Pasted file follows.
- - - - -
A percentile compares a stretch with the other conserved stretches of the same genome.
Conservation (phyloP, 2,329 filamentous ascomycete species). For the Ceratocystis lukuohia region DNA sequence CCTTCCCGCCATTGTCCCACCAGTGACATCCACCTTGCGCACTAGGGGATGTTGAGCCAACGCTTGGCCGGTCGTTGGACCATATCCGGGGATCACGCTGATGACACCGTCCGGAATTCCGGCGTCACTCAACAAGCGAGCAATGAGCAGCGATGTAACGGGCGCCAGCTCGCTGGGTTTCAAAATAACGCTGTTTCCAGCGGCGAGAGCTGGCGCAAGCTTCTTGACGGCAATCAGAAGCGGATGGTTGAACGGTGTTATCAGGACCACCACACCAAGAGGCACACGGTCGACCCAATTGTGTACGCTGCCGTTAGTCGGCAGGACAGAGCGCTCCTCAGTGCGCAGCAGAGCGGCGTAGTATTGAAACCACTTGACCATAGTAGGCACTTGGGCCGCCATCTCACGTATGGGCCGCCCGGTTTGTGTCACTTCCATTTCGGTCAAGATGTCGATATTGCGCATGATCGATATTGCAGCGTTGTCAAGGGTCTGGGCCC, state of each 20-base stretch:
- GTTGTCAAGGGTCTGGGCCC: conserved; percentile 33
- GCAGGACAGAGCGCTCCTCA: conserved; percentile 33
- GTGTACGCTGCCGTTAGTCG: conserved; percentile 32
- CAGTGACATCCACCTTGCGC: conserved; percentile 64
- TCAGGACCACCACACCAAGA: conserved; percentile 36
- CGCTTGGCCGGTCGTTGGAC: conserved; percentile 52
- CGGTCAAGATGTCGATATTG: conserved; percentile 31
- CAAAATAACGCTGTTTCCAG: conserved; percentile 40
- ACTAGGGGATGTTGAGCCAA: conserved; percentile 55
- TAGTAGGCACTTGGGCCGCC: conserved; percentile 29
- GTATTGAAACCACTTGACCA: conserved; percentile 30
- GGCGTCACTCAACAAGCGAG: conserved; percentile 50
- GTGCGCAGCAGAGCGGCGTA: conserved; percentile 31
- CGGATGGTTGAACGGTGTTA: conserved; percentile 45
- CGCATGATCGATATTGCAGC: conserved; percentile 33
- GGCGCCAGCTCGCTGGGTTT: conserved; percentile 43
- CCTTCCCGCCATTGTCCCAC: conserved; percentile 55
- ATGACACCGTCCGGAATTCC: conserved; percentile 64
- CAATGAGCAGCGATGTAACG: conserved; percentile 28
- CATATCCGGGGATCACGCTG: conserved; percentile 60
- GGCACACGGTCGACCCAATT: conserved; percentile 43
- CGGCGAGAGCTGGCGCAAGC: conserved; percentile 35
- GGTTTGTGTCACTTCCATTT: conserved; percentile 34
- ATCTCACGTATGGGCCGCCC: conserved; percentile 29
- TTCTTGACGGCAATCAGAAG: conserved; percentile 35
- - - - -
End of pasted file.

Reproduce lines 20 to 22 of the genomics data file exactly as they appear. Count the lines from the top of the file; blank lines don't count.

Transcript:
- ATGACACCGTCCGGAATTCC: conserved; percentile 64
- CAATGAGCAGCGATGTAACG: conserved; percentile 28
- CATATCCGGGGATCACGCTG: conserved; percentile 60